Training My Own Guide Dog

Training My Own Guide Dog: Sagan, Birthday Week, 5 Months Old

Well, I overdid it! I fed him too much and now he is a little chub boy. He is definitely food motivated which makes training easy but I have been giving him treats that are too high in fat. I was also using food to keep him occupied when I could not attend to him or if he was bored. The vet said he was a fine weight last month but this month he gained a lot, so adjustments must be made. Sagan doesn’t know it yet but he won’t get those lovely marrow bones or bully sticks nearly as often. I am switching to meat broth ice cubes and vegetables. I was also giving him kibble with his raw food morning and night. Now the kibble is just for training treats. I feel a little bit guilty about this because I am so nutrition conscious. I am calling it a learning experience. After all, I haven’t done this before and it is a grand experiment.

The Picture above shows Mel and Sagan outside of the Doylestown Friends Meeting building. 


Sagan got his rabies vaccine this week. Now he sports 4 tags on his collar along with his bell. He is a noisy boy which is a good thing. I can keep up with his counter surfing much better. He did get a prize tomato the other day when I was inattentive for one second. He thought it was interesting but not so much that it was a problem. Needless to say, more vigilance is required since he is taller and smarter.


We found 2 teeth on the floor this last week. The vet says most of his baby teeth are gone. Teething has been fascinating. I have not thought about dogs' teeth much before now. He has lost so many so fast. I am sure it is not comfortable. I can forgive his mad dog behaviors.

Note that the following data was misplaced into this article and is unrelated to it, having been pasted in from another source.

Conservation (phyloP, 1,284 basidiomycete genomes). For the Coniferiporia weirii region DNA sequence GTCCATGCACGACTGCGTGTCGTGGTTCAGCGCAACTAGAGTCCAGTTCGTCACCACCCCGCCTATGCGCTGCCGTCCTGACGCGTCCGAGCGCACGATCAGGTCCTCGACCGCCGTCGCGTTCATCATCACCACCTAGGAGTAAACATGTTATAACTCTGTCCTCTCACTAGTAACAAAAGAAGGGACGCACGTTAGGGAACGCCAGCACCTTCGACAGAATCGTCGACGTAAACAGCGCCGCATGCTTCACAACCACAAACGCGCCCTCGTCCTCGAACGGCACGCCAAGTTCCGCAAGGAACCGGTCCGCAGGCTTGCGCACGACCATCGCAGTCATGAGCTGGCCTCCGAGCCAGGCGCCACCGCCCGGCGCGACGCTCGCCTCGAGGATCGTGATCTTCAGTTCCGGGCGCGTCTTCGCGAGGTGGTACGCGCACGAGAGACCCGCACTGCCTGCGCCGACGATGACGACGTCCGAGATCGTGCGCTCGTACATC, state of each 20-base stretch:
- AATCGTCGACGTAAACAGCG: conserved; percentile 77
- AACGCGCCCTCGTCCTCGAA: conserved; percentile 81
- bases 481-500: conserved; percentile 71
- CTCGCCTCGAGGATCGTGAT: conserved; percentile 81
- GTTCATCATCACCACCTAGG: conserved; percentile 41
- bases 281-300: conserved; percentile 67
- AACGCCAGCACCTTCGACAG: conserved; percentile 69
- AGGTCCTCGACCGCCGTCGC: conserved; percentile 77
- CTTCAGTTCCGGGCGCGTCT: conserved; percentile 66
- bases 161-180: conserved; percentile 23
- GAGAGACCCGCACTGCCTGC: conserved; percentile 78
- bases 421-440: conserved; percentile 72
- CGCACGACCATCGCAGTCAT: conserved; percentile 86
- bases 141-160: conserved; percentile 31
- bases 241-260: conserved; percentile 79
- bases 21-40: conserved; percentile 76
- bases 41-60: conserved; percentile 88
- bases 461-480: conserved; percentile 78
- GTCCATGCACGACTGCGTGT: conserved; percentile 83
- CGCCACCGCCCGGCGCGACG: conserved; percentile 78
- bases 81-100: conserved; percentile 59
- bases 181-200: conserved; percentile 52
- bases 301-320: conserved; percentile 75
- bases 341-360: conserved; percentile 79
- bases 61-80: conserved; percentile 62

The picture above shows Sagan on his 30-foot leash exploring the grounds outside. 


The goal for last week was to increase his exposure to the world and to add another formal training session per day. Training sessions are about 20 minutes long or maybe a little more if he is really excited about what we are doing. I have begun to name behaviors that we do all the time like going inside and outside a door. I use the words that will eventually become commands. My problem is deciding on which words I want to use and stick to them. Indecision is one of my flaws which Sagan is teaching me about. Confidence and decisiveness are essential when training a dog. They learn fast to take advantage of squishy thinking and under-confident commands. I am learning to think ahead and to not be such a softy.


Overall, we are doing great. My biggest concern is barking. I know barking is natural and I don’t need to stop it altogether but it does need to be managed. Jingles, my retired guide absolutely never barks except when she is dreaming. I have been spoiled by her silence.  I try not to worry because he is a puppy. Guide dogs do not get to bark out in the world so this is a real project. I am a quiet person so hopefully, he will mellow out.

The Picture above shows Sagan and Jingles laying side by side on the couch.


Training Sagan is teaching me so much about myself. I am learning again about the fear that goes with such a visceral, ferocious love. He has become the center of my world which is not super healthy for me or my relationships. I have neglected my own self-care and my body and emotional balance have suffered. Recalibration is in order now. This is a spiritual journey with an external, practical result if all goes well. I am grateful to the people who tolerate my single focus these last few months. Balance will return.

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